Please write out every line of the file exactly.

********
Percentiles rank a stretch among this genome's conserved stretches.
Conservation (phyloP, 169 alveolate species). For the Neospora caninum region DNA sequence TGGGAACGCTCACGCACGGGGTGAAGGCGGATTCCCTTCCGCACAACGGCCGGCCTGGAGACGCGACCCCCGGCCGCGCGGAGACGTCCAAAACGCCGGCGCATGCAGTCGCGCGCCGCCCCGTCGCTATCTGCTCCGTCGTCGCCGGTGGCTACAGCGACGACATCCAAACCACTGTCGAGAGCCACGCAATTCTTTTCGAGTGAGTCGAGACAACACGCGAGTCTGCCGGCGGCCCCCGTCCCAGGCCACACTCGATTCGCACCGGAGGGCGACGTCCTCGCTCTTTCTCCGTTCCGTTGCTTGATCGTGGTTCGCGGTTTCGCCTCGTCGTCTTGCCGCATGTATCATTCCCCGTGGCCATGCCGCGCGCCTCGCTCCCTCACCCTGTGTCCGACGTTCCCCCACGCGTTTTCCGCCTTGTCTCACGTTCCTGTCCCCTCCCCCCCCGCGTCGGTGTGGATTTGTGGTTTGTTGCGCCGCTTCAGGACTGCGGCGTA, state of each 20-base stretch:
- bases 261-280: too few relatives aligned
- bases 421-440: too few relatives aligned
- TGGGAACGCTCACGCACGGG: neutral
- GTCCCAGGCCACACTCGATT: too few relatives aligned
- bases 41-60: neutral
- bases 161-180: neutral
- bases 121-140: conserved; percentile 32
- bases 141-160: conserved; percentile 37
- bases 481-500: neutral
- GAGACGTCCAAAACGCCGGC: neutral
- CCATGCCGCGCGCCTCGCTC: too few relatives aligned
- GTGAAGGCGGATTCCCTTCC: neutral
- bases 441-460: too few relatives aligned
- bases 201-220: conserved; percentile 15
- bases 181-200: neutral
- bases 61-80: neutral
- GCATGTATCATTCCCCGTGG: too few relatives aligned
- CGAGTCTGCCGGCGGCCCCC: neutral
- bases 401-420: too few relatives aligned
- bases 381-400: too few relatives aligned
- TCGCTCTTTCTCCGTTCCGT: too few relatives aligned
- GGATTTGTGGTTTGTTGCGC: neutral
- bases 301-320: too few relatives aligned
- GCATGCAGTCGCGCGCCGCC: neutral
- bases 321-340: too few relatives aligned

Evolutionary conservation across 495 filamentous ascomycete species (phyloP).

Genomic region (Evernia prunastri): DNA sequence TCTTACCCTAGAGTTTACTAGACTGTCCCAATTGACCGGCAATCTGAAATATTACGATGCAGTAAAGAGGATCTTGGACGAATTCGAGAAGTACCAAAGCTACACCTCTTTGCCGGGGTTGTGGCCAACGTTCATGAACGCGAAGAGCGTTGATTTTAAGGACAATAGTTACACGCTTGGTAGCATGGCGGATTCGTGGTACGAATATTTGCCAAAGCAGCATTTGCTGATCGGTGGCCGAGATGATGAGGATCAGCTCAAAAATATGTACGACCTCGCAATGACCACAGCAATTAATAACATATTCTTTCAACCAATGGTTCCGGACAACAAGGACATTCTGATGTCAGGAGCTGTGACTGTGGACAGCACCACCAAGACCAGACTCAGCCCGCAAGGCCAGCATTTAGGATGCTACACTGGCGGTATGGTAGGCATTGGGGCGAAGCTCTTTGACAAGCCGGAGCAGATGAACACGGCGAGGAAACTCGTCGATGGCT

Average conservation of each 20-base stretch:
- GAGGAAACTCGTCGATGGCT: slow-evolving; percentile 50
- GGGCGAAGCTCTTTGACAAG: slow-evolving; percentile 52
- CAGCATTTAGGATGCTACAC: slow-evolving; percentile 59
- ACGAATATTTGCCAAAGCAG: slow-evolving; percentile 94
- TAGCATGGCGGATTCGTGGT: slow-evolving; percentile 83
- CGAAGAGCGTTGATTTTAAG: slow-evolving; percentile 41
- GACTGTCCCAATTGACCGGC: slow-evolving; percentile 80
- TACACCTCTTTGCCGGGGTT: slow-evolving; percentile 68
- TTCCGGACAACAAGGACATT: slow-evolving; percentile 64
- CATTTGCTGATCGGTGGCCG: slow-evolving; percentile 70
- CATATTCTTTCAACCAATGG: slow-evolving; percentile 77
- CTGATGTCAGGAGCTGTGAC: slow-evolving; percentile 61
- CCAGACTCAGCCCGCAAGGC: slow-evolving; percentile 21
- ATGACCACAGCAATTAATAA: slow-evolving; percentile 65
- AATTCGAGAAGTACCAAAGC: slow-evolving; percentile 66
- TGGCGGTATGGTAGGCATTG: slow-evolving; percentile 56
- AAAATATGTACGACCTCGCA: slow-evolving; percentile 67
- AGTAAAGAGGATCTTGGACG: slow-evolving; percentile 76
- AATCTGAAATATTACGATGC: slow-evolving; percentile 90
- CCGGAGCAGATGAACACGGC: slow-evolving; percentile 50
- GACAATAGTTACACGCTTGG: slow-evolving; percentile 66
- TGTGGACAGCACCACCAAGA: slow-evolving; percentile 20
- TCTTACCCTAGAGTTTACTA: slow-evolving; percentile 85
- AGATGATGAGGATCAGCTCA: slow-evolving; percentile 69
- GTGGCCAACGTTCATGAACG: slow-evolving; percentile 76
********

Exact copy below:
Percentiles rank a stretch among this genome's conserved stretches.
Conservation (phyloP, 169 alveolate species). For the Neospora caninum region DNA sequence TGGGAACGCTCACGCACGGGGTGAAGGCGGATTCCCTTCCGCACAACGGCCGGCCTGGAGACGCGACCCCCGGCCGCGCGGAGACGTCCAAAACGCCGGCGCATGCAGTCGCGCGCCGCCCCGTCGCTATCTGCTCCGTCGTCGCCGGTGGCTACAGCGACGACATCCAAACCACTGTCGAGAGCCACGCAATTCTTTTCGAGTGAGTCGAGACAACACGCGAGTCTGCCGGCGGCCCCCGTCCCAGGCCACACTCGATTCGCACCGGAGGGCGACGTCCTCGCTCTTTCTCCGTTCCGTTGCTTGATCGTGGTTCGCGGTTTCGCCTCGTCGTCTTGCCGCATGTATCATTCCCCGTGGCCATGCCGCGCGCCTCGCTCCCTCACCCTGTGTCCGACGTTCCCCCACGCGTTTTCCGCCTTGTCTCACGTTCCTGTCCCCTCCCCCCCCGCGTCGGTGTGGATTTGTGGTTTGTTGCGCCGCTTCAGGACTGCGGCGTA, state of each 20-base stretch:
- bases 261-280: too few relatives aligned
- bases 421-440: too few relatives aligned
- TGGGAACGCTCACGCACGGG: neutral
- GTCCCAGGCCACACTCGATT: too few relatives aligned
- bases 41-60: neutral
- bases 161-180: neutral
- bases 121-140: conserved; percentile 32
- bases 141-160: conserved; percentile 37
- bases 481-500: neutral
- GAGACGTCCAAAACGCCGGC: neutral
- CCATGCCGCGCGCCTCGCTC: too few relatives aligned
- GTGAAGGCGGATTCCCTTCC: neutral
- bases 441-460: too few relatives aligned
- bases 201-220: conserved; percentile 15
- bases 181-200: neutral
- bases 61-80: neutral
- GCATGTATCATTCCCCGTGG: too few relatives aligned
- CGAGTCTGCCGGCGGCCCCC: neutral
- bases 401-420: too few relatives aligned
- bases 381-400: too few relatives aligned
- TCGCTCTTTCTCCGTTCCGT: too few relatives aligned
- GGATTTGTGGTTTGTTGCGC: neutral
- bases 301-320: too few relatives aligned
- GCATGCAGTCGCGCGCCGCC: neutral
- bases 321-340: too few relatives aligned

Evolutionary conservation across 495 filamentous ascomycete species (phyloP).

Genomic region (Evernia prunastri): DNA sequence TCTTACCCTAGAGTTTACTAGACTGTCCCAATTGACCGGCAATCTGAAATATTACGATGCAGTAAAGAGGATCTTGGACGAATTCGAGAAGTACCAAAGCTACACCTCTTTGCCGGGGTTGTGGCCAACGTTCATGAACGCGAAGAGCGTTGATTTTAAGGACAATAGTTACACGCTTGGTAGCATGGCGGATTCGTGGTACGAATATTTGCCAAAGCAGCATTTGCTGATCGGTGGCCGAGATGATGAGGATCAGCTCAAAAATATGTACGACCTCGCAATGACCACAGCAATTAATAACATATTCTTTCAACCAATGGTTCCGGACAACAAGGACATTCTGATGTCAGGAGCTGTGACTGTGGACAGCACCACCAAGACCAGACTCAGCCCGCAAGGCCAGCATTTAGGATGCTACACTGGCGGTATGGTAGGCATTGGGGCGAAGCTCTTTGACAAGCCGGAGCAGATGAACACGGCGAGGAAACTCGTCGATGGCT

Average conservation of each 20-base stretch:
- GAGGAAACTCGTCGATGGCT: slow-evolving; percentile 50
- GGGCGAAGCTCTTTGACAAG: slow-evolving; percentile 52
- CAGCATTTAGGATGCTACAC: slow-evolving; percentile 59
- ACGAATATTTGCCAAAGCAG: slow-evolving; percentile 94
- TAGCATGGCGGATTCGTGGT: slow-evolving; percentile 83
- CGAAGAGCGTTGATTTTAAG: slow-evolving; percentile 41
- GACTGTCCCAATTGACCGGC: slow-evolving; percentile 80
- TACACCTCTTTGCCGGGGTT: slow-evolving; percentile 68
- TTCCGGACAACAAGGACATT: slow-evolving; percentile 64
- CATTTGCTGATCGGTGGCCG: slow-evolving; percentile 70
- CATATTCTTTCAACCAATGG: slow-evolving; percentile 77
- CTGATGTCAGGAGCTGTGAC: slow-evolving; percentile 61
- CCAGACTCAGCCCGCAAGGC: slow-evolving; percentile 21
- ATGACCACAGCAATTAATAA: slow-evolving; percentile 65
- AATTCGAGAAGTACCAAAGC: slow-evolving; percentile 66
- TGGCGGTATGGTAGGCATTG: slow-evolving; percentile 56
- AAAATATGTACGACCTCGCA: slow-evolving; percentile 67
- AGTAAAGAGGATCTTGGACG: slow-evolving; percentile 76
- AATCTGAAATATTACGATGC: slow-evolving; percentile 90
- CCGGAGCAGATGAACACGGC: slow-evolving; percentile 50
- GACAATAGTTACACGCTTGG: slow-evolving; percentile 66
- TGTGGACAGCACCACCAAGA: slow-evolving; percentile 20
- TCTTACCCTAGAGTTTACTA: slow-evolving; percentile 85
- AGATGATGAGGATCAGCTCA: slow-evolving; percentile 69
- GTGGCCAACGTTCATGAACG: slow-evolving; percentile 76